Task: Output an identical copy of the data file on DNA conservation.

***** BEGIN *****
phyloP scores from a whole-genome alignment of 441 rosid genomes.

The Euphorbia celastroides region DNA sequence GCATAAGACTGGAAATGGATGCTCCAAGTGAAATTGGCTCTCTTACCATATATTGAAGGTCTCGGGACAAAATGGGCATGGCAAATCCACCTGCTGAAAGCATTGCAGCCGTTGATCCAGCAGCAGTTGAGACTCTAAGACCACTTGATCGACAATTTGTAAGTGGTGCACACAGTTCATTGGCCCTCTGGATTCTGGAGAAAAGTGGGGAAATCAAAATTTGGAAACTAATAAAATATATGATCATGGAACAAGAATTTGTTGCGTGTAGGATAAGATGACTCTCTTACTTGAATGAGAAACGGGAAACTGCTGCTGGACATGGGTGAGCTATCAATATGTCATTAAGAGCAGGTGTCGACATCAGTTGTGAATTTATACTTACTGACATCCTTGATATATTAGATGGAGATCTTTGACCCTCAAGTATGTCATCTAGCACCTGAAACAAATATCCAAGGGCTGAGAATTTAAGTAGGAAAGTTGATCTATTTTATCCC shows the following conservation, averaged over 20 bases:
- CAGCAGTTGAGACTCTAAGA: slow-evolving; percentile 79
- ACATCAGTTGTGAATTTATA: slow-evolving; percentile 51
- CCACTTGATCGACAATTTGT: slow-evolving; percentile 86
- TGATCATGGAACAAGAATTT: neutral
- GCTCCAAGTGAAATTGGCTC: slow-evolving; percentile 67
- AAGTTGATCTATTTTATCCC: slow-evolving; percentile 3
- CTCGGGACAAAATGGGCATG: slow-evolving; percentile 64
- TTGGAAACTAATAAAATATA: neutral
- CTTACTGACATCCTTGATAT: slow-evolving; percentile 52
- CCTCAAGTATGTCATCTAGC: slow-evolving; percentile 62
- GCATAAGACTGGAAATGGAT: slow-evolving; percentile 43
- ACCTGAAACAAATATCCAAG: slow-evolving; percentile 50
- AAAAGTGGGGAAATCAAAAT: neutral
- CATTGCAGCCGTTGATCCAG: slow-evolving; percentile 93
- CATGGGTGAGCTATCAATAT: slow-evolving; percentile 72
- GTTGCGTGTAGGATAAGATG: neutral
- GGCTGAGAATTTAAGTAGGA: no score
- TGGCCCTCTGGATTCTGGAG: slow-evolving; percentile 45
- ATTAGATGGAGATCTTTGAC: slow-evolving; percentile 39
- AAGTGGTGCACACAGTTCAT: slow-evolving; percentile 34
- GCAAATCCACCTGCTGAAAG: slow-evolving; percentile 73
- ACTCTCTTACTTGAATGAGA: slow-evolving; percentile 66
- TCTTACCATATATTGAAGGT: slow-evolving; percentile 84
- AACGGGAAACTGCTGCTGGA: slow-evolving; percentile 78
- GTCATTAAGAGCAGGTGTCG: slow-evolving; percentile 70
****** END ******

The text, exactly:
phyloP scores from a whole-genome alignment of 441 rosid genomes.

The Euphorbia celastroides region DNA sequence GCATAAGACTGGAAATGGATGCTCCAAGTGAAATTGGCTCTCTTACCATATATTGAAGGTCTCGGGACAAAATGGGCATGGCAAATCCACCTGCTGAAAGCATTGCAGCCGTTGATCCAGCAGCAGTTGAGACTCTAAGACCACTTGATCGACAATTTGTAAGTGGTGCACACAGTTCATTGGCCCTCTGGATTCTGGAGAAAAGTGGGGAAATCAAAATTTGGAAACTAATAAAATATATGATCATGGAACAAGAATTTGTTGCGTGTAGGATAAGATGACTCTCTTACTTGAATGAGAAACGGGAAACTGCTGCTGGACATGGGTGAGCTATCAATATGTCATTAAGAGCAGGTGTCGACATCAGTTGTGAATTTATACTTACTGACATCCTTGATATATTAGATGGAGATCTTTGACCCTCAAGTATGTCATCTAGCACCTGAAACAAATATCCAAGGGCTGAGAATTTAAGTAGGAAAGTTGATCTATTTTATCCC shows the following conservation, averaged over 20 bases:
- CAGCAGTTGAGACTCTAAGA: slow-evolving; percentile 79
- ACATCAGTTGTGAATTTATA: slow-evolving; percentile 51
- CCACTTGATCGACAATTTGT: slow-evolving; percentile 86
- TGATCATGGAACAAGAATTT: neutral
- GCTCCAAGTGAAATTGGCTC: slow-evolving; percentile 67
- AAGTTGATCTATTTTATCCC: slow-evolving; percentile 3
- CTCGGGACAAAATGGGCATG: slow-evolving; percentile 64
- TTGGAAACTAATAAAATATA: neutral
- CTTACTGACATCCTTGATAT: slow-evolving; percentile 52
- CCTCAAGTATGTCATCTAGC: slow-evolving; percentile 62
- GCATAAGACTGGAAATGGAT: slow-evolving; percentile 43
- ACCTGAAACAAATATCCAAG: slow-evolving; percentile 50
- AAAAGTGGGGAAATCAAAAT: neutral
- CATTGCAGCCGTTGATCCAG: slow-evolving; percentile 93
- CATGGGTGAGCTATCAATAT: slow-evolving; percentile 72
- GTTGCGTGTAGGATAAGATG: neutral
- GGCTGAGAATTTAAGTAGGA: no score
- TGGCCCTCTGGATTCTGGAG: slow-evolving; percentile 45
- ATTAGATGGAGATCTTTGAC: slow-evolving; percentile 39
- AAGTGGTGCACACAGTTCAT: slow-evolving; percentile 34
- GCAAATCCACCTGCTGAAAG: slow-evolving; percentile 73
- ACTCTCTTACTTGAATGAGA: slow-evolving; percentile 66
- TCTTACCATATATTGAAGGT: slow-evolving; percentile 84
- AACGGGAAACTGCTGCTGGA: slow-evolving; percentile 78
- GTCATTAAGAGCAGGTGTCG: slow-evolving; percentile 70